Well, this study supports Andrew's finding of gastrointestinal disease in autism, and the worse the disease, the worse the autism. He was one of the doctors who debunked Wakefield's case study, yet he uses on of his papers as a reference for this research:
Actually, most of the transmission of whooping cough to newborns is from their vaccinated parents and siblings. The vaccine has been found to only last 3 years so because people are vaccinated repeatedly through childhood and teens, it wears off at a time they are childbearing. In the past, the majority of people had whooping cough as children so they developed life-long immunity to it so could not infect their own children and in the past, most mother's who had had whooping cough, also breast fed which meant their babies were protected from whooping cough during the vulnerable newborn phase.
These days, most mothers don't have the benefit of natural immunity and a lot of mothers formula feed. In fact, most are formula feeding after the age of 6 weeks.
'Despite widespread vaccination against Bordetella pertussis, disease remains prevalent. Acellular Pertussis vaccine may be less effective or durable than previously believed. Its clinical efficacy has yet to be evaluated in North America. At the epicenter of the largest outbreak in decades, we examined pertussis incidence and vaccine efficacy in a well-defined, vaccinated community. Methods: We reviewed 171 patients with a positive PCR for B. pertussis from March 1 to October 31, 2010 for demographics and vaccination status. Results: We found 132 cases of clinical pertussis in patients age <19, with peak incidence in ages 8-14. Testing rate peaked in infants, but remained nearly constant in other ages. The case rate markedly increased after age 7, peaking at age 12 and appeared to correlate to an increased interval since vaccination. Unvaccinated children accounted for very few cases. Conclusions: The 2010 pertussis outbreak was an excellent natural experiment to assess the American acellular pertussis vaccine.'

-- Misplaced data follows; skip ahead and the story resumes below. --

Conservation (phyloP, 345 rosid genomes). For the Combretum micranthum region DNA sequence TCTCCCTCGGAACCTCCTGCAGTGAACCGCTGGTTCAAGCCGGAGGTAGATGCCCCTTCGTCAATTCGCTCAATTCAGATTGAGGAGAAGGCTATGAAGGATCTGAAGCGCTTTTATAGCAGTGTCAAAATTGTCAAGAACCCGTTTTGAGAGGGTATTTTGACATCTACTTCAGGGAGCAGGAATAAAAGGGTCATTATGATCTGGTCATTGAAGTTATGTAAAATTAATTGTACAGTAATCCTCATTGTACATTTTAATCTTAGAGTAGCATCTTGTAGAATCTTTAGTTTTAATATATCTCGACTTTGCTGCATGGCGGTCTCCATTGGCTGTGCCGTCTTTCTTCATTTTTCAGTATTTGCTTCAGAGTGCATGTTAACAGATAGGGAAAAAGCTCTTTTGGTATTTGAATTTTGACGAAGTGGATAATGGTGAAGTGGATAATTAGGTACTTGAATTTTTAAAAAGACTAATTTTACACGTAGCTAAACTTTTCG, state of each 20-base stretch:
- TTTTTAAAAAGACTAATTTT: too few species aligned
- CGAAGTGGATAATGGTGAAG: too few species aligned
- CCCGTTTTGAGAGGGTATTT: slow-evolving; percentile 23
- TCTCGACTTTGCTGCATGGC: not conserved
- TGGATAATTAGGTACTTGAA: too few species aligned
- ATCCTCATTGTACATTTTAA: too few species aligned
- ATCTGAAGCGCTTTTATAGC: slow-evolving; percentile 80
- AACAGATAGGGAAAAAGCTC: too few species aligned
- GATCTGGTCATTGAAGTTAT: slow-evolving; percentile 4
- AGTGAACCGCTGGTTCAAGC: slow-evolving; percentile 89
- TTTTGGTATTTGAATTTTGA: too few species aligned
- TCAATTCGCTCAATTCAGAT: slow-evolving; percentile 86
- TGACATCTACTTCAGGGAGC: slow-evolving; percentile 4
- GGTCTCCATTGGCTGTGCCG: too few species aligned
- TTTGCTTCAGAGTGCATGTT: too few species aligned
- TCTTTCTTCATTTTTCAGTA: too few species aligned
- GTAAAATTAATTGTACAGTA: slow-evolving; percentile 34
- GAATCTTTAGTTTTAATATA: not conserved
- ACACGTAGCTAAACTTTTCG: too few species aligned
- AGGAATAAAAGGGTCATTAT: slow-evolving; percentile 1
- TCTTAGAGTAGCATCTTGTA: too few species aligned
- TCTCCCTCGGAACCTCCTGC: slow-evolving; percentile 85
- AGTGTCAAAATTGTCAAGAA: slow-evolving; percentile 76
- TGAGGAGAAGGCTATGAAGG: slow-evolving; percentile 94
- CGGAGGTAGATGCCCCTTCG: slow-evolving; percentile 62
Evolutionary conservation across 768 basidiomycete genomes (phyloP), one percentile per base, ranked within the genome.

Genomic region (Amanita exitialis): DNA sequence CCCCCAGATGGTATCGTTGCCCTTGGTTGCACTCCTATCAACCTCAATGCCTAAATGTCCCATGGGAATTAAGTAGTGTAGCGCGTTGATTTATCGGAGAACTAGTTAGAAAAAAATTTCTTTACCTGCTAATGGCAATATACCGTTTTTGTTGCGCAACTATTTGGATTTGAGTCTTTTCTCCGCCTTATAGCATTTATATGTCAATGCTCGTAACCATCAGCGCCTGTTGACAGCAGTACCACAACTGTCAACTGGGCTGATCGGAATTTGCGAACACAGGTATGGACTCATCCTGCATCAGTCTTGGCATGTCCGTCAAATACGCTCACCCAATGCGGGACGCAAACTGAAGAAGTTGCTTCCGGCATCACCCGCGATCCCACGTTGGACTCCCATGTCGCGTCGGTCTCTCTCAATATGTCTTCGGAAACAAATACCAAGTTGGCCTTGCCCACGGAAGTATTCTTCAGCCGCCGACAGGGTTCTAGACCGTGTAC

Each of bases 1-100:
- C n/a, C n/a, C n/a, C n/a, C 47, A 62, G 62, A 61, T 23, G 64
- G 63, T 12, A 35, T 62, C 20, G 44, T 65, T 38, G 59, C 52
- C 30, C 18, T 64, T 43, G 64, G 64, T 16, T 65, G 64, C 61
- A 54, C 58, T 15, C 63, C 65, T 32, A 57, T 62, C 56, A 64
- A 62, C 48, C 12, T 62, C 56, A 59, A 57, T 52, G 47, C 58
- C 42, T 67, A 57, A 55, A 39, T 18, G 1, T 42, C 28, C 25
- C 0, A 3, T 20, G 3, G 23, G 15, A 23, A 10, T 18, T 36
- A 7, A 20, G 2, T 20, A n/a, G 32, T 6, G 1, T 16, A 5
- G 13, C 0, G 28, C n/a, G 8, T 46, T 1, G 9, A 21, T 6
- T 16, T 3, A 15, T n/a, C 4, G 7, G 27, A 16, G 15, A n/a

http://www.telegraph.co.uk/health/healthnews/7736958/Babies-should-be-given-MMR-jab-earlier-to-cover-immunity-gap-for-measles.html (Results showed that vaccinated women had far fewer antibodies than women who were naturally immune).
http://www.ncbi.nlm.nih.gov/pubmed/2482004 (Breast milk protecting against whooping cough, hib and meningitis).
Also, the vaccines don't technically immunize, they change the presentation of the disease, so for instance, a vaccinated person with whooping cough would not necessarily cough but would still be infectious and capable of passing it on to a newborn baby or an unvaccinated child. At least with an unvaccinated child, you know this is whooping cough so you keep your child indoors. Whereas the vaccinated child you don't know so you could be visiting new babies etc thinking you can't pass it on. Here is a research article you can get by logging in (it's free):
http://pediatrics.aappublications.org/content/104/6/1381.full (The Science and Fiction of Pertussis Vaccines).
There's far more to it than Wakefield or autism and most parents who choose not to, don't do it to prevent autism, but for wide-ranging reasons. The autism issue is a fairly recent one and is but one small part of a much more complex problem.